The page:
I don’t think it was a lucky success, I think there was a lot of help in the background. I think News Corp (on the orders of “the establishment”) deliberately bought MySpace to ruin it and send all it’s users to Facebook. MySpace was beating the hell out of Facebook at the time (something like about 100 million more users) and rightly so as it was 10 times better, even compared to current Facebook. Then when News Corp bought it they nerfed it by removing all the best features and turning it into a poor Facebook clone at which point most people jumped ship almost overnight to other sites but mostly Facebook. (Then eventually just turned it into basically a music pages site and sold it.)

    • Lucidfeuer

      It was a lucky success from people with zero talents, who destroyed more value than they created.

  • Till Eulenspiegel

    Why did Meta cancelled the development of their XROS? Now they are continuing using Android for their future headsets. Is it the threat from Apple’s rOS? Or they can’t launch it in time to compete with Apple?

  • Till Eulenspiegel

    Why did Meta cancelled the development of their XROS? Now they are continuing using Android for their future headsets. Is it the threat from Apple’s rOS? Or they can’t launch it in time to compete with Apple?

    It’s funny that Steve Jobs told John Carmack to write his own OS, I guess John finally realized how difficult it is.

    • Nothing to see here

      Writing an OS is hard. I mean HARD. As in a super duper hard computer science problem. Most attempts fail.

    • MeowMix

      it seems they didn’t; META released a statement that strongly pushed back on that assertion. They said XROS has not been cancelled, halted, nor scaled back. It seems the original reporter who ran the story now has egg on their face.

  • kontis

    There is 0% chance they haven’t discussed acquiring VRChat, but it’s quite immune to acquisitions thanks to its economically inconvenient audience full of furies, weebs, LGBT and all the kinds of people struggling with real life these corporations don’t want anything to do with (marketing department BS-ing doesn’t count).

    But the problem is investors pumped something like $100M into VRChat, which means they expect a $ billion+ ROI. They literally have too much money to continue being what they are. To easily get billions from VRchat you need either someone like Zuck to buy you or some good monetization strategy. Both sound difficult considering how open (millions of stolen assets) and “degenerate” VRChat currently is, so… how long will it last?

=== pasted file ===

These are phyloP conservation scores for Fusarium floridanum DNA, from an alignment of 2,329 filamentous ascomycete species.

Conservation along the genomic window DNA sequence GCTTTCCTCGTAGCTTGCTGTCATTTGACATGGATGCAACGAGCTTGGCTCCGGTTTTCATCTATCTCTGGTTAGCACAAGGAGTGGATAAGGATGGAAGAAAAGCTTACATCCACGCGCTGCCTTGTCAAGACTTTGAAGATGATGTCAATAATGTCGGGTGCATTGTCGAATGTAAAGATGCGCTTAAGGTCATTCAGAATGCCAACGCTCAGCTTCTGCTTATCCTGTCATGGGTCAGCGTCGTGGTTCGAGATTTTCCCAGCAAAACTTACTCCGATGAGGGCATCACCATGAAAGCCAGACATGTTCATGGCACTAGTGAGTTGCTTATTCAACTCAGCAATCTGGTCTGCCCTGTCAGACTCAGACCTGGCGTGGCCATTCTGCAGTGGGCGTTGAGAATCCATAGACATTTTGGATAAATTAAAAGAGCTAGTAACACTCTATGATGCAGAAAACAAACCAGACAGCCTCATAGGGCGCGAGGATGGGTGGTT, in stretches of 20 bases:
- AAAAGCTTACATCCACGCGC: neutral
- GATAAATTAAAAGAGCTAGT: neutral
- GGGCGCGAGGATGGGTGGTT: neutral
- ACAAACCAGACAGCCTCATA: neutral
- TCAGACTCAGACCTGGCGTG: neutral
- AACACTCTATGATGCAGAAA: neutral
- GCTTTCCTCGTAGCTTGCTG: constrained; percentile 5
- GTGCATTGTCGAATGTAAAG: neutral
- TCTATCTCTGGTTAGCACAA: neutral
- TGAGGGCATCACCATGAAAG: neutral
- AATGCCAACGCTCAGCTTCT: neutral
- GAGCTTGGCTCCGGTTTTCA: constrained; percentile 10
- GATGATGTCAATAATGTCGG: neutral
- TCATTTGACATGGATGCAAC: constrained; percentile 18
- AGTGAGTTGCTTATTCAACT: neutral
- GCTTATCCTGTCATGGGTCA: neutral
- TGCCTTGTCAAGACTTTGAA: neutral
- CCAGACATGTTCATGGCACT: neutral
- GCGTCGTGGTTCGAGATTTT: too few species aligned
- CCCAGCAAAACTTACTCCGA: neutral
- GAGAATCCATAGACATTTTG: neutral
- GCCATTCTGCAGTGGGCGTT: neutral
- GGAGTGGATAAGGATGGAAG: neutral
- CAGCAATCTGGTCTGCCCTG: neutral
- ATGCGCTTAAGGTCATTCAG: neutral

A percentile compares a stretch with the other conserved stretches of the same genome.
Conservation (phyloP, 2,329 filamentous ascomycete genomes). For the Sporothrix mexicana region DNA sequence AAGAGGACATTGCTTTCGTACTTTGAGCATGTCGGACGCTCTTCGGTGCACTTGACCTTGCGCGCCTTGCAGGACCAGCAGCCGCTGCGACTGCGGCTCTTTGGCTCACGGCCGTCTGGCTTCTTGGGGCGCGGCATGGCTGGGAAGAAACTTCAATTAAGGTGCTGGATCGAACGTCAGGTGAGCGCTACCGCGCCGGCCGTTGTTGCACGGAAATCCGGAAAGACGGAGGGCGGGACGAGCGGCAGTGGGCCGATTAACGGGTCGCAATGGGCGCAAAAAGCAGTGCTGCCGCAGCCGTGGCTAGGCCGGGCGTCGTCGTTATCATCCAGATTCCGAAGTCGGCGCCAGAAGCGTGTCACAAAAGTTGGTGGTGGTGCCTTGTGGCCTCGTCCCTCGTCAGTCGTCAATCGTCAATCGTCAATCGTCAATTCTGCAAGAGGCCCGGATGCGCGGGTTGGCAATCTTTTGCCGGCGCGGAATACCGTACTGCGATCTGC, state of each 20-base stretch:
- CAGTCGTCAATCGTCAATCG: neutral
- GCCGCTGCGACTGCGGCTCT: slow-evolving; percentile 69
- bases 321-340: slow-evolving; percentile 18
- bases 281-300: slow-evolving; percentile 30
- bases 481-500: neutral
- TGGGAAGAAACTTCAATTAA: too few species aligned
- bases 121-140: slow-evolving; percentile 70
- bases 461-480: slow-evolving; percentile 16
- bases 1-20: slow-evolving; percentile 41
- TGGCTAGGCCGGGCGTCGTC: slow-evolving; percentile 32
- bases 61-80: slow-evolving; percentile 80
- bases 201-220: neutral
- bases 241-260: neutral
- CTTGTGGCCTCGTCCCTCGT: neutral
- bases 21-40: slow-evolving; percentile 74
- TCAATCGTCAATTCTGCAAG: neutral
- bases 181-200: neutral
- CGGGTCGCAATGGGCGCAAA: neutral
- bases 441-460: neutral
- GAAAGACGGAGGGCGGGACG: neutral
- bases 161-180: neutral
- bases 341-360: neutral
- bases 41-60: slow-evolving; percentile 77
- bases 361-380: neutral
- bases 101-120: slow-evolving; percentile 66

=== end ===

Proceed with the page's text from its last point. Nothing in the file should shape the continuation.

• PK

      they were planning to roll out their creator economy before the end of last year, but like everything they build it’s complicated, still i expect it to be coming relatively soon. it’ll start off something like patreon, from what i understand, and that could generate a lot of income for users and the platform. there’s a lot of money to be made for and by this community, here’s hoping vrchat can resist massive offers to sell out though.

    • PK

      for years i’ve found it more likely they buy rec room, much more up their alley although it’s getting expensive. and they still have misguided hopes of creating something similar themselves, which we both know will fail. every social vr platform attempt by them so far has.

    • Lucidfeuer

      Facebook doesn’t buy things anymore, they just copy it.

  • Nothing to see here

    Does anyone else have the feeling that they are betting their entire company on some apps that few people are interested in actually using? Quite frankly, Dreams on PSVR is a better community of VR creators than Horizon Worlds. Horizon’s VR creation tools are very hard to use from my own experience, especially the scripting tools. The worlds people have created are super basic thus far. Dreams are a lot better but nothing I have seen would be worth betting a trillion dollar market cap company on.

    • sfmike

      I so agree. Dreams gives one the ability to create really beautiful worlds instead of the mere basic that Horizon is so proud of.

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    • Lucidfeuer

      They’re not since (and R2VR didn’t report on that) they just closed a 500 people team that was dedicated to the production of AR/VR softwares…

      Oculus is just a PR and stock speculation front for Facebook.